New EU proposal to store telecommunication data of 450 million citizens
France, Ireland, the UK and Sweden have made a joint proposal to the Council of the European Union to store the telecommunication data of all 450 million EU citizens for a period of 12 to 36 months, for law enforcement purposes.
If the ministers of the member states accept the proposal for a framework decision, all traces of telephony of internet usage of all EU citizens will be stored for a long time. These so-called traffic data reveal who has been calling and e-mailing whom, which websites they have visited, and even where people were with their mobile phones.
The draft framework decision addresses providers of telephony and internet, both networks and services. They will have to store the traffic data of all their users, not just those of suspects. Since there are only few people in Europe without a telephone, gsm or internet, in the newly enlarged Europe this decision would affect the privacy and freedom of expression of 450 million citizens.
The traffic data will be accessible for law enforcement authorities and intelligence services, not just nationally, but across all EU-borders. The member states decide themselves on the powers they grant to obtain access nationally.
Privacy and civil rights groups reject mandatory data retention of all citizens. By storing everybody’s communication data, the principle is violated of being considered innocent until proven guilty. Companies are forced to store large amounts of highly sensitive personal data, even if there is not a single valid business purpose. Market parties thus become an extended arm of the law. With this proposal, Europe sets out a fundamental new course in law enforcement; from specific investigations to general surveillance of all citizens.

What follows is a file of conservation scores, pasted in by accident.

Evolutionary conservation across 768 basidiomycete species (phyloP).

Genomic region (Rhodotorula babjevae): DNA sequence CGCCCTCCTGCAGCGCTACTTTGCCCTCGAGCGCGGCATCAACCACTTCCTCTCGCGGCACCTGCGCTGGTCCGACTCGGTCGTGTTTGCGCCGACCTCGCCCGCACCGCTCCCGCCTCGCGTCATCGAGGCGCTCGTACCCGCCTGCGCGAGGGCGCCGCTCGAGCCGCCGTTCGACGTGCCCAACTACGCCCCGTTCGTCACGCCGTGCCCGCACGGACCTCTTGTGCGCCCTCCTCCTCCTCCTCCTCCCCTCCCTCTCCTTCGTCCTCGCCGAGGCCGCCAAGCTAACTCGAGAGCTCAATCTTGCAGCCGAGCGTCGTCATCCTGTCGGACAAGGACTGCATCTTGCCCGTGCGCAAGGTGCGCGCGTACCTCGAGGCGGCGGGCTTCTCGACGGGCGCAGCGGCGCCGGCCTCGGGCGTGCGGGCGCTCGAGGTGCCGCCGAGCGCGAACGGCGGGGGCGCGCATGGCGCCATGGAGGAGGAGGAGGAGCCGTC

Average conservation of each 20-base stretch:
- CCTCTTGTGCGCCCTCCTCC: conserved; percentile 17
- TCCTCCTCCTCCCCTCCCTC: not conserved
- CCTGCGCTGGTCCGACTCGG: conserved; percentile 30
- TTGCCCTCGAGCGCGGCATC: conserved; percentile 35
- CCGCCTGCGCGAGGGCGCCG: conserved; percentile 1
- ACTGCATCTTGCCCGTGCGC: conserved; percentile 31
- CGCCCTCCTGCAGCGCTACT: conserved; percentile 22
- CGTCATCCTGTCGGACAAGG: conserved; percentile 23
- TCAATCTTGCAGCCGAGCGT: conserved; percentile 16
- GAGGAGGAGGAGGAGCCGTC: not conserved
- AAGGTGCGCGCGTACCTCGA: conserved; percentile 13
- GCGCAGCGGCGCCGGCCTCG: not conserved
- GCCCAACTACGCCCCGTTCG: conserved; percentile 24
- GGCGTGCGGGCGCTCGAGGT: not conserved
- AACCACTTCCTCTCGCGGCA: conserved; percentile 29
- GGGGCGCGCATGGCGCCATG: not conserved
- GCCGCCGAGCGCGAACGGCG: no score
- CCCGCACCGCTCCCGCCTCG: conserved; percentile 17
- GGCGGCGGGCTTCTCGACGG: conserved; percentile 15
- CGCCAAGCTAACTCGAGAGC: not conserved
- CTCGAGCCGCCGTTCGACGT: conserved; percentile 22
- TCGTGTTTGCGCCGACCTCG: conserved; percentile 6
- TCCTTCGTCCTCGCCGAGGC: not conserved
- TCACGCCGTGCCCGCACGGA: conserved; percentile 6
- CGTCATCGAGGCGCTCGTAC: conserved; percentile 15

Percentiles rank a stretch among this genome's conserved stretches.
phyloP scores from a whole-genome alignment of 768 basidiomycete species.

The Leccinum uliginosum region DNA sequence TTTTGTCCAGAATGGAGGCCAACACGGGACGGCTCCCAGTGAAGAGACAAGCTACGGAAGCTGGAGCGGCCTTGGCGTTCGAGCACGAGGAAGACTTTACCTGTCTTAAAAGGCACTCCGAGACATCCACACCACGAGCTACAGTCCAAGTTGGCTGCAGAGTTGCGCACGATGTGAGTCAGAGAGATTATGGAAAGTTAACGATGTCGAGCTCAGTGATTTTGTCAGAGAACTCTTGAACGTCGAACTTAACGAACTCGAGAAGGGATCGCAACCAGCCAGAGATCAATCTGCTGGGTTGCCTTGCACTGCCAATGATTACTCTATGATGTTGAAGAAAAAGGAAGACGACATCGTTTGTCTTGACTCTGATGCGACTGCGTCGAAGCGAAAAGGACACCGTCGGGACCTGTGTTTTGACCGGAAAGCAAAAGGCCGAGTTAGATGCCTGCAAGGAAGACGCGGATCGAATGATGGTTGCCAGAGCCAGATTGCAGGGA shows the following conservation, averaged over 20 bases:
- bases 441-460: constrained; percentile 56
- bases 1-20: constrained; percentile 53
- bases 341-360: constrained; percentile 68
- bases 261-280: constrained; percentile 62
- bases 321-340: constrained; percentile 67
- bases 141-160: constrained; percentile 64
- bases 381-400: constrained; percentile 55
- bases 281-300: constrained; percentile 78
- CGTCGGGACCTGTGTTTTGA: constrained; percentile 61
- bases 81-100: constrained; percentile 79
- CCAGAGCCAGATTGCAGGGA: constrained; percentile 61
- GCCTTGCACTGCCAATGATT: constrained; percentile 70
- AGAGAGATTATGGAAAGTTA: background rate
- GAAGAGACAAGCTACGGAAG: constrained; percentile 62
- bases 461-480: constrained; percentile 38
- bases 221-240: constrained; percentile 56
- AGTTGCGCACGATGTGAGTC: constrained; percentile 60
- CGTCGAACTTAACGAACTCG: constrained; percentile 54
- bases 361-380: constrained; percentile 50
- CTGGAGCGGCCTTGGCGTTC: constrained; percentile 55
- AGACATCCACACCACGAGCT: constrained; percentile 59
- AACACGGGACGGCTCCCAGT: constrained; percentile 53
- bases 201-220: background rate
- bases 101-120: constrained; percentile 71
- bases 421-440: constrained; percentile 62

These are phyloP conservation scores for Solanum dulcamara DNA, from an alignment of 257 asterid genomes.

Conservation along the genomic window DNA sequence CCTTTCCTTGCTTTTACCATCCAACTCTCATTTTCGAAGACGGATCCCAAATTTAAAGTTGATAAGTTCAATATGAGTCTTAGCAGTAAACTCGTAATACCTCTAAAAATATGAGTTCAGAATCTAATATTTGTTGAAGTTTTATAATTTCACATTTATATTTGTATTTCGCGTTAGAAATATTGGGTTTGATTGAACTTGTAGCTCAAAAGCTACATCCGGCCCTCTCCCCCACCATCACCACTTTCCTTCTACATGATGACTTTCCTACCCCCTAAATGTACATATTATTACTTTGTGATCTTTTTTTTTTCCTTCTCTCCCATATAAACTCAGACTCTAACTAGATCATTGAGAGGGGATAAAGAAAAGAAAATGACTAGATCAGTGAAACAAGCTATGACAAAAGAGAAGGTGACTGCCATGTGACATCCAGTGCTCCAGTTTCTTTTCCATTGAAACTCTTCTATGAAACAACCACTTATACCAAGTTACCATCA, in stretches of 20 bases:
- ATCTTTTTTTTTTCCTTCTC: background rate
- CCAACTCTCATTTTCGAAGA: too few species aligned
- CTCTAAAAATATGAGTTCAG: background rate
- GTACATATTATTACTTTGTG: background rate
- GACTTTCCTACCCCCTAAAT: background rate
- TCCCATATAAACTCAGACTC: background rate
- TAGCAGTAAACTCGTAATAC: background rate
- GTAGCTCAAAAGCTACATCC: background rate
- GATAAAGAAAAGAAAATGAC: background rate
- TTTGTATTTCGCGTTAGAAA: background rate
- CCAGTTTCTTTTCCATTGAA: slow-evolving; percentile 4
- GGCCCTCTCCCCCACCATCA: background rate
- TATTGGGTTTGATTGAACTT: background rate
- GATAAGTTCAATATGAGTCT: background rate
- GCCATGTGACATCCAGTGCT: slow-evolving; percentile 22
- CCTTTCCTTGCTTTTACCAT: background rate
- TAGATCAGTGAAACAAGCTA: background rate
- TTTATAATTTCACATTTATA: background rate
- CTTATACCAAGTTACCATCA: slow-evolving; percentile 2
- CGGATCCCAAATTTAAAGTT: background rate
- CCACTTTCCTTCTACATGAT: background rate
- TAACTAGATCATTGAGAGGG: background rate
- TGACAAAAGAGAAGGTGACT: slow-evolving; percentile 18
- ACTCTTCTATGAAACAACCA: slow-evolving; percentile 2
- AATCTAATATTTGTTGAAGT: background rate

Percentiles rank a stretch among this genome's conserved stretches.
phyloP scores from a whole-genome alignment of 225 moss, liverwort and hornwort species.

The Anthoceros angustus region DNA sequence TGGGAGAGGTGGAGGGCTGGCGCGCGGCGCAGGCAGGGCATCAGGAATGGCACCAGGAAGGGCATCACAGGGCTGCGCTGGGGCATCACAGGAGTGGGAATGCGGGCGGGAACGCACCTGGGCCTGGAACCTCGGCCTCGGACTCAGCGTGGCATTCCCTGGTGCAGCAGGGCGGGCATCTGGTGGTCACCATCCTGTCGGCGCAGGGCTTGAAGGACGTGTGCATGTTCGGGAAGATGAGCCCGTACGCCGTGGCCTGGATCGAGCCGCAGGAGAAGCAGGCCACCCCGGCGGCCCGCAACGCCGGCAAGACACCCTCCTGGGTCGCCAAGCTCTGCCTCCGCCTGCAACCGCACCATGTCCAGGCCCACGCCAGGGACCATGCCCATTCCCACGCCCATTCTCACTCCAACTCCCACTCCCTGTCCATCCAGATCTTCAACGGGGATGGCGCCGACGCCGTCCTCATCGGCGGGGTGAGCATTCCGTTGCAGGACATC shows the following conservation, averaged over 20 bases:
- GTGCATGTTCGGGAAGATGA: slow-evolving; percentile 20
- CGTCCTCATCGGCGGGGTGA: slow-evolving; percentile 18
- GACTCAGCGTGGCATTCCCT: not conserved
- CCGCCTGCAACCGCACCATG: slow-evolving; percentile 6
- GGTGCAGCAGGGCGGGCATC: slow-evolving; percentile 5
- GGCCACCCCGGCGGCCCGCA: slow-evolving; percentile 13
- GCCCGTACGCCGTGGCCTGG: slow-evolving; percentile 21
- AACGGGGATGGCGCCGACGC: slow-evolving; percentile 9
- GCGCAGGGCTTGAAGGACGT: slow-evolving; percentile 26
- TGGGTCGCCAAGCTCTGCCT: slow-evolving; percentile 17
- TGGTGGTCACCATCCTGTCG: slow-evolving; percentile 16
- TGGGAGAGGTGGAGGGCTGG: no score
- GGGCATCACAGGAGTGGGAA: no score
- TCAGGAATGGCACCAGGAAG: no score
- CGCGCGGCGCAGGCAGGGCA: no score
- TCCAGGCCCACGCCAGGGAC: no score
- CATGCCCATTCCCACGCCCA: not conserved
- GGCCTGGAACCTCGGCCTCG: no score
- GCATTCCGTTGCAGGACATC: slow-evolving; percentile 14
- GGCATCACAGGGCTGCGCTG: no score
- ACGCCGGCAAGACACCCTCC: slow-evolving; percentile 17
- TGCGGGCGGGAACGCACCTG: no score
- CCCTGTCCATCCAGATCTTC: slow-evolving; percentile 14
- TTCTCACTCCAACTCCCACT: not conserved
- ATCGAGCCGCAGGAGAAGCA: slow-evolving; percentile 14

The alternative, specific preservation of data about suspects, is brushed off in the draft decision. “In investigations, it may not be possible to identify the data required or the individual involved until many months or years after the original communication.” No further motivation is given concerning the necessity and efficiency of the proposed measure.
The proposal comes less than a month after the EU heads of state accepted a new list of measures against terrorism, including a new high priority to introduce mandatory data retention on 1 June 2005, described in EDRI-gram 2.6. Many experts believe the proposal was written a long time before the attacks on Madrid on 11 March 2004, following an earlier initiative by the Danish presidency of the EU to make an inventory of existing data retention schemes and seek a compromise. Currently, there is no legal obligation to store telecom traffic data for law enforcement purposes in Austria, Finland, Germany, the Netherlands and Sweden. In the UK providers were invited to find a self-regulatory solution to retain data, but government had an apparent lack of success in convincing the ISPs that this was in their best interest and is now working on a legal obligation. Both in Finland and in the Netherlands proposals for mandatory data retention are underway as well. The situation in the newly acceded EU-countries is not clear yet.
Draft framework on data retention (28.04.2004)
EDRI-gram 2.6 (24.03.2004)
Answers to EU questionnaire on data retention (16.09.2002)